Report on Climate Protection in the Agricultural and Food System in Germany

Prof H. Grethe and Ferike Thom (HU Berlin) give recommendations for the implementation of climate protection goals in agriculture

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© Photo by Karsten Würth on Unsplash

The f4f scientists Prof Dr Harald Grethe and Ferike Thom (both Humboldt-Universität zu Berlin) contributed to the report “Climate Protection in the Agricultural and Food System in Germany”, which the Climate Neutrality Foundation has now published. The report criticizes the fact that the draft of a revised climate protection law submitted by the federal government contains inadequate and not very specific measures and instruments to achieve the goal of reducing the permitted annual emissions from 70 million tonnes of CO2 equivalents in 2020 to 56 million tonnes in the agricultural sector to be achieved by 2030. In addition, the experts state a lack of specific targets for agriculture beyond 2030.

In addition to the large number of technological options for reducing CO2 equivalents, the report recommends focusing on three central areas of activity:

1) Improving nitrogen efficiency
This could not only lead to savings in relevant quantities of greenhouse gas emissions, but also have positive effects on other sustainability goals such as water protection or air quality. The experts propose material flow balancing of the individual agricultural companies and also to introduce a nitrogen tax on the consumption of mineral fertilizers.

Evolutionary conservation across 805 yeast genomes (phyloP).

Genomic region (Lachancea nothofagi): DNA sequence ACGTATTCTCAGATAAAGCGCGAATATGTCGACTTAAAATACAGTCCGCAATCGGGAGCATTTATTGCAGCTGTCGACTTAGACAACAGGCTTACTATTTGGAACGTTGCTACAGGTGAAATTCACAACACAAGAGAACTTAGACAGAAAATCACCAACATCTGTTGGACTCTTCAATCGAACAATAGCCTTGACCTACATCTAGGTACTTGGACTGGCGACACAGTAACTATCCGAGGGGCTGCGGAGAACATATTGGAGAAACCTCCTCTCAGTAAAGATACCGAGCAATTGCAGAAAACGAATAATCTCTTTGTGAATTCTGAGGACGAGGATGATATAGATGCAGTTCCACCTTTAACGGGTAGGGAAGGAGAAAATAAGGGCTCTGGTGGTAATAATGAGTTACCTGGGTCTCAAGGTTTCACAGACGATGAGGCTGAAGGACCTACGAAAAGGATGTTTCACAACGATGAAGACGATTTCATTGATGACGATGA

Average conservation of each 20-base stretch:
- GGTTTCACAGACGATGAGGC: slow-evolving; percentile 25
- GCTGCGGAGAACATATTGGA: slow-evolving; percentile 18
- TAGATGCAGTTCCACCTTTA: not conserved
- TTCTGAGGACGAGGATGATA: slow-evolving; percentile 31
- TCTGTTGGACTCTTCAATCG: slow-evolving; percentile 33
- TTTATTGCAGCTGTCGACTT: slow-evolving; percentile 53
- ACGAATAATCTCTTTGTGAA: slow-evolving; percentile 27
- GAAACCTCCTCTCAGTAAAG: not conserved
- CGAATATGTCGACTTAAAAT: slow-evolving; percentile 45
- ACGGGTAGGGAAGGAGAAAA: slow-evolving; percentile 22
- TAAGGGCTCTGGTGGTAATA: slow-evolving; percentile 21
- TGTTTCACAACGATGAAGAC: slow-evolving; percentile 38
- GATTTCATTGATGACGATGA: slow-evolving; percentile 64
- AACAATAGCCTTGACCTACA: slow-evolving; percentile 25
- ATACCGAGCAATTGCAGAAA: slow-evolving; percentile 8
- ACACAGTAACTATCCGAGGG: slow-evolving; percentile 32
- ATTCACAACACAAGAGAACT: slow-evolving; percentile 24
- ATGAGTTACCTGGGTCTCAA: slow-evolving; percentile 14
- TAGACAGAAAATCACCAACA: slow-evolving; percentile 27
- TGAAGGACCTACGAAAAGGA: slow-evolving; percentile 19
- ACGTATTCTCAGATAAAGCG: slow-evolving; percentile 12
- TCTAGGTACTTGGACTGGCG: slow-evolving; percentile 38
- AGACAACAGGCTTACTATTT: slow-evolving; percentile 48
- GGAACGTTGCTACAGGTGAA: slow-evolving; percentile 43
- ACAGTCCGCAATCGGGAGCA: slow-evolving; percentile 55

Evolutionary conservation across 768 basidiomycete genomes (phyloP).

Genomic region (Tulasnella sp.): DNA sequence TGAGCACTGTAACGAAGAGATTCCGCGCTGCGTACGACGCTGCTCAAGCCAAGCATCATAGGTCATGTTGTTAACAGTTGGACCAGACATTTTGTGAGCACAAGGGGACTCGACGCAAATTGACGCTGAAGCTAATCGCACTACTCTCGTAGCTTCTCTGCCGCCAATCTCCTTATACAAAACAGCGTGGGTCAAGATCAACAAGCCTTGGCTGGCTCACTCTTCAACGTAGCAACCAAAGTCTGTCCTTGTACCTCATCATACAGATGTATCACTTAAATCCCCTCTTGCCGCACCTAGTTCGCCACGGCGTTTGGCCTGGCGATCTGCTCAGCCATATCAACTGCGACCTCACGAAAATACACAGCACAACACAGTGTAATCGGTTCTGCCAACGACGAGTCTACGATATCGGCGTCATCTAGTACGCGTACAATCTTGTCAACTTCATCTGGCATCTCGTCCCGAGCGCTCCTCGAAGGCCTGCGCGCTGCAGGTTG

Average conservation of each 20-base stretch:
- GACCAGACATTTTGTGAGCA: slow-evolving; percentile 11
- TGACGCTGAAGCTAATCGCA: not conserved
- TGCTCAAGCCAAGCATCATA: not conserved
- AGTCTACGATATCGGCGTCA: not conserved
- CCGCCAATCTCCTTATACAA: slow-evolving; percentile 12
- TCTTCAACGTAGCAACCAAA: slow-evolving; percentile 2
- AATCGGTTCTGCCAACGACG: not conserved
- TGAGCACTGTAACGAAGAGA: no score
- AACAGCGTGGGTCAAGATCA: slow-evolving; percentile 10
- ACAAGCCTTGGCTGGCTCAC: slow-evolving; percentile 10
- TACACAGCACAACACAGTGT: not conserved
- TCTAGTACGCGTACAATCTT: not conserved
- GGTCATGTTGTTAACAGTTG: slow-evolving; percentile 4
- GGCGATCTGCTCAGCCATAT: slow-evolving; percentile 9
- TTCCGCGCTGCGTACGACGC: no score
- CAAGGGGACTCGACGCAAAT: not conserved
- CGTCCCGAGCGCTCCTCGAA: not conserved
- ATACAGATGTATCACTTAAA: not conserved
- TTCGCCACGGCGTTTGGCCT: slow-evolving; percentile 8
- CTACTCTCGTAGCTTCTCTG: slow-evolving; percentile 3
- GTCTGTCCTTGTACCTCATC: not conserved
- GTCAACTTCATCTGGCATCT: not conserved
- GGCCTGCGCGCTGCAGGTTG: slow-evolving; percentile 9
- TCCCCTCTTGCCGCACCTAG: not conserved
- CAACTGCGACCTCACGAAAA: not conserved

2) Reduction of consumption and production of animal products
The existing consumption habits and the high proportion of animal products in agricultural value added make fundamental changes necessary. Possible measures could be classic information campaigns, the role model effect of public catering, educational offers in daycare centers and schools and the introduction of an official climate label for food. In addition, the privilege for animal products in sales tax should be ended immediately and the standard rate of 19% (accompanied by compensation for low-income households) should apply to animal products.

3) rewetting of peatland
The use of drained peatlands causes around 40% of all greenhouse gas emissions from agriculture. The development of a national peatland protection strategy is recommended for ensure the rewetting. It should contain clear goals (comprehensive rewetting by 2045), political decisions on the specification and financing, and the creation or possible instruments. Those could be voluntary incentives, planning and regulatory measures or the taxation of emissions.

The experts state that the extensive transformation of the agricultural and food system must be part of a new embedding of agriculture in society and a realignment of agricultural and food policy.


Report on Climate Protection in the Agricultural and Food System in Germany (in German language)
Interview from HU Berlin (in German language)